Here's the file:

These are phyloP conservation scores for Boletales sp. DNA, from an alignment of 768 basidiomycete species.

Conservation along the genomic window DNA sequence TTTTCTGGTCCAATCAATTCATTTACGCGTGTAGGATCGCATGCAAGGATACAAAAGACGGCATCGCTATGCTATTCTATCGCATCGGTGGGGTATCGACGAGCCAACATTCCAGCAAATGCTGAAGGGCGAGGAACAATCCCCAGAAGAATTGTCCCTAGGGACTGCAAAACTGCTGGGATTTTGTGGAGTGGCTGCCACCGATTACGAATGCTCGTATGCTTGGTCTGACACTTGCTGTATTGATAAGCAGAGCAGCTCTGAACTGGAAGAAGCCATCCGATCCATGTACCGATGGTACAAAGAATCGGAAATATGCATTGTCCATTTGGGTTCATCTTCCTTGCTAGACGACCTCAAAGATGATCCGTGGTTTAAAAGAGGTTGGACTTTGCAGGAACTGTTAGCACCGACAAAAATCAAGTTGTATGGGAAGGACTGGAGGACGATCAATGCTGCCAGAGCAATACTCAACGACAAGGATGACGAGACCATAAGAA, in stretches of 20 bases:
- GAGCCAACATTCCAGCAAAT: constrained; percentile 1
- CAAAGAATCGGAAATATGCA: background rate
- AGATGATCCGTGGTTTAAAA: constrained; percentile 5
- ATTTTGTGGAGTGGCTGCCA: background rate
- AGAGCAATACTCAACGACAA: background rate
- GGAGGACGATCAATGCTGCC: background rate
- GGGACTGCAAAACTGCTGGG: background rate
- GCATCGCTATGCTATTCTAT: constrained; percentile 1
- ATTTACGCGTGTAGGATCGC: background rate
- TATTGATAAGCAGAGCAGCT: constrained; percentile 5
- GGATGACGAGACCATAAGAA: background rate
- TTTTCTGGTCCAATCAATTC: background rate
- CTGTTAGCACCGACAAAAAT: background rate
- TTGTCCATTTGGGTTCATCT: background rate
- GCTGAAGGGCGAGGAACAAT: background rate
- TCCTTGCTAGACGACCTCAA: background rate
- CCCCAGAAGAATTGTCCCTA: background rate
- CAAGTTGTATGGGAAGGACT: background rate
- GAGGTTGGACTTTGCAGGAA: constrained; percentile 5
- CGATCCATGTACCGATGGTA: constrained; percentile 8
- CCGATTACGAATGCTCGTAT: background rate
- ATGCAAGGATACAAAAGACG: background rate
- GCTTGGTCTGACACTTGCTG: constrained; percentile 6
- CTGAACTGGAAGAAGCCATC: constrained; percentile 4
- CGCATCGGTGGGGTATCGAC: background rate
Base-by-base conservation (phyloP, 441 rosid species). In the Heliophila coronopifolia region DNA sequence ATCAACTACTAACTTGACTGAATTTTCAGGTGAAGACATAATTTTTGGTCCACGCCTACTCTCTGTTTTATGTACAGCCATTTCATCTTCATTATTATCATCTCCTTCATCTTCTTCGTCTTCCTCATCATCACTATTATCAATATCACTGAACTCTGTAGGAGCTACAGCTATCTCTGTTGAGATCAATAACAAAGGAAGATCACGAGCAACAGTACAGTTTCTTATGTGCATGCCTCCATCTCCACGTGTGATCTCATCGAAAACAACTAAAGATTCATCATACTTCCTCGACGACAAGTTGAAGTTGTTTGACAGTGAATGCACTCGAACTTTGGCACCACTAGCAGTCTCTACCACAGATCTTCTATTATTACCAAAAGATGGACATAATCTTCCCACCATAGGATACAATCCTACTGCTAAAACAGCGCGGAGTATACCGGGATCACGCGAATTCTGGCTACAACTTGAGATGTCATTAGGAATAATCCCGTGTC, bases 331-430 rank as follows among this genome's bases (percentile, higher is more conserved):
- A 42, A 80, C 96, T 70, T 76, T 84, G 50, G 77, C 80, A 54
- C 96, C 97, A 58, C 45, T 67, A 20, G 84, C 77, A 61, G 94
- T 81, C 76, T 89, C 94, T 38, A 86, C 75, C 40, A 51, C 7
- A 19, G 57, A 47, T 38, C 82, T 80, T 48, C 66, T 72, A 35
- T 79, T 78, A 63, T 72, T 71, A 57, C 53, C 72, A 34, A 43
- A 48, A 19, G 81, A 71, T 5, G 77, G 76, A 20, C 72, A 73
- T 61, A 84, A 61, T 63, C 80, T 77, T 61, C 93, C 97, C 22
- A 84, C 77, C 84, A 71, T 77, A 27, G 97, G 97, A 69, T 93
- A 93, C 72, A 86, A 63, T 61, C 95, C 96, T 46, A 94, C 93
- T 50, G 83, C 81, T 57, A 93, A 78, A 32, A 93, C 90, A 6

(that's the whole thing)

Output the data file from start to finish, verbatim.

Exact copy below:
These are phyloP conservation scores for Boletales sp. DNA, from an alignment of 768 basidiomycete species.

Conservation along the genomic window DNA sequence TTTTCTGGTCCAATCAATTCATTTACGCGTGTAGGATCGCATGCAAGGATACAAAAGACGGCATCGCTATGCTATTCTATCGCATCGGTGGGGTATCGACGAGCCAACATTCCAGCAAATGCTGAAGGGCGAGGAACAATCCCCAGAAGAATTGTCCCTAGGGACTGCAAAACTGCTGGGATTTTGTGGAGTGGCTGCCACCGATTACGAATGCTCGTATGCTTGGTCTGACACTTGCTGTATTGATAAGCAGAGCAGCTCTGAACTGGAAGAAGCCATCCGATCCATGTACCGATGGTACAAAGAATCGGAAATATGCATTGTCCATTTGGGTTCATCTTCCTTGCTAGACGACCTCAAAGATGATCCGTGGTTTAAAAGAGGTTGGACTTTGCAGGAACTGTTAGCACCGACAAAAATCAAGTTGTATGGGAAGGACTGGAGGACGATCAATGCTGCCAGAGCAATACTCAACGACAAGGATGACGAGACCATAAGAA, in stretches of 20 bases:
- GAGCCAACATTCCAGCAAAT: constrained; percentile 1
- CAAAGAATCGGAAATATGCA: background rate
- AGATGATCCGTGGTTTAAAA: constrained; percentile 5
- ATTTTGTGGAGTGGCTGCCA: background rate
- AGAGCAATACTCAACGACAA: background rate
- GGAGGACGATCAATGCTGCC: background rate
- GGGACTGCAAAACTGCTGGG: background rate
- GCATCGCTATGCTATTCTAT: constrained; percentile 1
- ATTTACGCGTGTAGGATCGC: background rate
- TATTGATAAGCAGAGCAGCT: constrained; percentile 5
- GGATGACGAGACCATAAGAA: background rate
- TTTTCTGGTCCAATCAATTC: background rate
- CTGTTAGCACCGACAAAAAT: background rate
- TTGTCCATTTGGGTTCATCT: background rate
- GCTGAAGGGCGAGGAACAAT: background rate
- TCCTTGCTAGACGACCTCAA: background rate
- CCCCAGAAGAATTGTCCCTA: background rate
- CAAGTTGTATGGGAAGGACT: background rate
- GAGGTTGGACTTTGCAGGAA: constrained; percentile 5
- CGATCCATGTACCGATGGTA: constrained; percentile 8
- CCGATTACGAATGCTCGTAT: background rate
- ATGCAAGGATACAAAAGACG: background rate
- GCTTGGTCTGACACTTGCTG: constrained; percentile 6
- CTGAACTGGAAGAAGCCATC: constrained; percentile 4
- CGCATCGGTGGGGTATCGAC: background rate
Base-by-base conservation (phyloP, 441 rosid species). In the Heliophila coronopifolia region DNA sequence ATCAACTACTAACTTGACTGAATTTTCAGGTGAAGACATAATTTTTGGTCCACGCCTACTCTCTGTTTTATGTACAGCCATTTCATCTTCATTATTATCATCTCCTTCATCTTCTTCGTCTTCCTCATCATCACTATTATCAATATCACTGAACTCTGTAGGAGCTACAGCTATCTCTGTTGAGATCAATAACAAAGGAAGATCACGAGCAACAGTACAGTTTCTTATGTGCATGCCTCCATCTCCACGTGTGATCTCATCGAAAACAACTAAAGATTCATCATACTTCCTCGACGACAAGTTGAAGTTGTTTGACAGTGAATGCACTCGAACTTTGGCACCACTAGCAGTCTCTACCACAGATCTTCTATTATTACCAAAAGATGGACATAATCTTCCCACCATAGGATACAATCCTACTGCTAAAACAGCGCGGAGTATACCGGGATCACGCGAATTCTGGCTACAACTTGAGATGTCATTAGGAATAATCCCGTGTC, bases 331-430 rank as follows among this genome's bases (percentile, higher is more conserved):
- A 42, A 80, C 96, T 70, T 76, T 84, G 50, G 77, C 80, A 54
- C 96, C 97, A 58, C 45, T 67, A 20, G 84, C 77, A 61, G 94
- T 81, C 76, T 89, C 94, T 38, A 86, C 75, C 40, A 51, C 7
- A 19, G 57, A 47, T 38, C 82, T 80, T 48, C 66, T 72, A 35
- T 79, T 78, A 63, T 72, T 71, A 57, C 53, C 72, A 34, A 43
- A 48, A 19, G 81, A 71, T 5, G 77, G 76, A 20, C 72, A 73
- T 61, A 84, A 61, T 63, C 80, T 77, T 61, C 93, C 97, C 22
- A 84, C 77, C 84, A 71, T 77, A 27, G 97, G 97, A 69, T 93
- A 93, C 72, A 86, A 63, T 61, C 95, C 96, T 46, A 94, C 93
- T 50, G 83, C 81, T 57, A 93, A 78, A 32, A 93, C 90, A 6